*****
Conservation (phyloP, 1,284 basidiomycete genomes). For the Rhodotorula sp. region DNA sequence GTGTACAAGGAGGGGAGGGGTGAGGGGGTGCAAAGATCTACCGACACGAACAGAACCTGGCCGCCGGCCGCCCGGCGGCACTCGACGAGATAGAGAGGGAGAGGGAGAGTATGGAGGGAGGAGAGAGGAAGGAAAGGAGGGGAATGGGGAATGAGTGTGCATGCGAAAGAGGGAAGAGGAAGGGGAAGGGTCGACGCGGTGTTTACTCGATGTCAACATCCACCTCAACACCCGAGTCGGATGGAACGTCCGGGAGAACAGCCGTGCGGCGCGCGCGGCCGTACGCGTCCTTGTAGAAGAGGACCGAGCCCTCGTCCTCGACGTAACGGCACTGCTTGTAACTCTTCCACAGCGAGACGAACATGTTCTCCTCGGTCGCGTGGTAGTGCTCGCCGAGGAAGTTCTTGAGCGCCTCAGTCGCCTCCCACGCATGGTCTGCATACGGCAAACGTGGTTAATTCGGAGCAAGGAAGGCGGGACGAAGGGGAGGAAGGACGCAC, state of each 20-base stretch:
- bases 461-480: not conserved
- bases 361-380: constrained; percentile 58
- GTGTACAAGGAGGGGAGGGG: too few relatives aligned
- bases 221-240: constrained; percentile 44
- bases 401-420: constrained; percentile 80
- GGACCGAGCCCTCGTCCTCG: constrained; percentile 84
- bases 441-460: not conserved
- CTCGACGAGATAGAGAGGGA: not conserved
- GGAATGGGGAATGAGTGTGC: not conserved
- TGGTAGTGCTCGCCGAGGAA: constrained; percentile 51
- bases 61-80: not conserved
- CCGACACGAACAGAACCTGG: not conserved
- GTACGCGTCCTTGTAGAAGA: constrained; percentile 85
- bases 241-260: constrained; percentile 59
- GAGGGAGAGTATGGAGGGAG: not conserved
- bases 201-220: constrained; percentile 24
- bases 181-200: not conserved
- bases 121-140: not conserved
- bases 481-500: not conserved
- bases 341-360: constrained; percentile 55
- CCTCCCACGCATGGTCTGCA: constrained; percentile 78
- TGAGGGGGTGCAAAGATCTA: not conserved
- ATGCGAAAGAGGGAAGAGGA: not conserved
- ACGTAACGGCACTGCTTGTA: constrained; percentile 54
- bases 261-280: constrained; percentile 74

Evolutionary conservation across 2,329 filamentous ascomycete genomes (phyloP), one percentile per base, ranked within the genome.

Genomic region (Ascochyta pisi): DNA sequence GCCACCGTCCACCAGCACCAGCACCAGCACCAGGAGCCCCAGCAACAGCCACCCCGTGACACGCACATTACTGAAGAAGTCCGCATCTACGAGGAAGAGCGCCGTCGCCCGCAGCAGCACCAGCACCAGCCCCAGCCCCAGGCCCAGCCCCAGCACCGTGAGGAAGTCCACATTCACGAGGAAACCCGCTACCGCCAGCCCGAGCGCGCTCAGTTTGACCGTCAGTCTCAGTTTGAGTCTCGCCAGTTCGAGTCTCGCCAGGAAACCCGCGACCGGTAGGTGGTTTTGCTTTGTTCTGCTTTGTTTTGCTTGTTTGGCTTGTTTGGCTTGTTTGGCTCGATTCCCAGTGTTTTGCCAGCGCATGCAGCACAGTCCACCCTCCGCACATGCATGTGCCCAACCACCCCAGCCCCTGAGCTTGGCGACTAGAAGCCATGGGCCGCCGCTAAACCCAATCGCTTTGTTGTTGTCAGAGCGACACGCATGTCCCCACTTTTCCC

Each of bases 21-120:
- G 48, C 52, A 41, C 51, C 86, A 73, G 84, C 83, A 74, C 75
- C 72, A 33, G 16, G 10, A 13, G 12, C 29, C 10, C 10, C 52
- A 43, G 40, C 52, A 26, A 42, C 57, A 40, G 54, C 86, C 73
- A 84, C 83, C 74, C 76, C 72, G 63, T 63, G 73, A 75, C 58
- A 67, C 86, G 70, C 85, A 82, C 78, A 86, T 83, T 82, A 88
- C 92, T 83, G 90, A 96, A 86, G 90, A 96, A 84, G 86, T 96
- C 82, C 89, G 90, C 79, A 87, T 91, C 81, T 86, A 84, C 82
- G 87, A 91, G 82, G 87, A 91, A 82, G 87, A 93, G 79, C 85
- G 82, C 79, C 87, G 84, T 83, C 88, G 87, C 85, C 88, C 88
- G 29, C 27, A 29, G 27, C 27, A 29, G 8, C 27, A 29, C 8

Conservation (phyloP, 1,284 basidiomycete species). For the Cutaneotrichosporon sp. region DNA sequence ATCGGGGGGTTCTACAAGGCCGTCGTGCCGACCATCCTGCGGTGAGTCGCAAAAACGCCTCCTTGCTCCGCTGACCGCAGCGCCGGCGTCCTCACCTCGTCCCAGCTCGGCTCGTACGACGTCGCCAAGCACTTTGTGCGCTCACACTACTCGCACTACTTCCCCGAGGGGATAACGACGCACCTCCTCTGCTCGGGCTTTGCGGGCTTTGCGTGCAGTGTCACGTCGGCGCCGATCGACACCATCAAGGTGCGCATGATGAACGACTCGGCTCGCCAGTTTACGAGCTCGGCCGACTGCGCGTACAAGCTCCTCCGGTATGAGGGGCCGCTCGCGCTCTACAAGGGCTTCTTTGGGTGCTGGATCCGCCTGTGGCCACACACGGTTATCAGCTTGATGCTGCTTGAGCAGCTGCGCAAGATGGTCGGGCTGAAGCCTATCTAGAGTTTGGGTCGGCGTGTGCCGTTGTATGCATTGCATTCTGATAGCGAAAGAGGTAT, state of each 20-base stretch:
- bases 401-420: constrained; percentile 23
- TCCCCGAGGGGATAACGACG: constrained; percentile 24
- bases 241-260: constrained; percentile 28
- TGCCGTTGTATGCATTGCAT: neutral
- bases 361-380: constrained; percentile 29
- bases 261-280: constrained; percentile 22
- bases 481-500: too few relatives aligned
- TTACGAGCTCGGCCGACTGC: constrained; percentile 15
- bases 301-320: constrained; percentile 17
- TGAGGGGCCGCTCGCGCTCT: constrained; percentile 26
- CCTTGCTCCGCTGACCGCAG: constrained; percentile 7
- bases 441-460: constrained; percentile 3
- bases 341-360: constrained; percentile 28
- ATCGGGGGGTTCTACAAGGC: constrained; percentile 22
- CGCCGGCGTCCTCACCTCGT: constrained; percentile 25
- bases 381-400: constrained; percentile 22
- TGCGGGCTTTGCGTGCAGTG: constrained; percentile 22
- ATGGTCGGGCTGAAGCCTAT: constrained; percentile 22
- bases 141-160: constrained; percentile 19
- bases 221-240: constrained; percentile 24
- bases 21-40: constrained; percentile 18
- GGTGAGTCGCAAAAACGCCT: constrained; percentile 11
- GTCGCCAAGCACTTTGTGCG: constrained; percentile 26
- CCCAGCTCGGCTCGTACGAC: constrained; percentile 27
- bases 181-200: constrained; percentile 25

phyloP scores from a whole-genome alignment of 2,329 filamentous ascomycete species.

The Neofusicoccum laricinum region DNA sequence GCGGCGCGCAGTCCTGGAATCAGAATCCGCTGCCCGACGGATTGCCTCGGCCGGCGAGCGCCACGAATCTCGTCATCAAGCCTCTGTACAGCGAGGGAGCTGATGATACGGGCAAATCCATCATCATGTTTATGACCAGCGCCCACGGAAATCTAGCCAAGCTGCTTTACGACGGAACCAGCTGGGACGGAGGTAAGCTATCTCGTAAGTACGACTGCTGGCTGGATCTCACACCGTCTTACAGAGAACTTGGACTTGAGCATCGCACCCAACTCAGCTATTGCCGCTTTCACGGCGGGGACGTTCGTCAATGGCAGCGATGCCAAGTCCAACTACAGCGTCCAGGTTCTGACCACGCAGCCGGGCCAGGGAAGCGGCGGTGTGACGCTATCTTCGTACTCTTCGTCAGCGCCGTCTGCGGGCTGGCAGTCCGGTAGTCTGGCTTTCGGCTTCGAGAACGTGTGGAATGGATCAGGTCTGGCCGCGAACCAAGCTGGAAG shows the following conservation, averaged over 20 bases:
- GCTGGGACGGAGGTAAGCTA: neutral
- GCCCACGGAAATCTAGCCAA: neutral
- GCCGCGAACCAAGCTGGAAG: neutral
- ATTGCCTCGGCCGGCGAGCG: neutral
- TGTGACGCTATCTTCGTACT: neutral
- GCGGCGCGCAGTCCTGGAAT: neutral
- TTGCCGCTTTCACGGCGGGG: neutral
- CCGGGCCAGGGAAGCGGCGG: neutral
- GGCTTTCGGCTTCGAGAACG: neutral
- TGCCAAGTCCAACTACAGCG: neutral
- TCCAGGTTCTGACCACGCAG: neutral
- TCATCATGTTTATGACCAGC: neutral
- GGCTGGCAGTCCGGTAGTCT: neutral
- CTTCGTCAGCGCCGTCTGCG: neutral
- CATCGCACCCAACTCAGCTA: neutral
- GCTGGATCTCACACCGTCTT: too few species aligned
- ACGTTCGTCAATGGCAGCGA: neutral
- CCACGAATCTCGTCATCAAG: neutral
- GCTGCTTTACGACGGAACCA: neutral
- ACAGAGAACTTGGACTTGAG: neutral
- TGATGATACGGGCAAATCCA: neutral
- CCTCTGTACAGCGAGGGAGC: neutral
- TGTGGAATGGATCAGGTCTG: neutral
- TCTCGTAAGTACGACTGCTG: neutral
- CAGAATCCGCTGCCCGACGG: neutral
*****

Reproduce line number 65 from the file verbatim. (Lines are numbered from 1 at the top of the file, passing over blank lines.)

- bases 181-200: constrained; percentile 25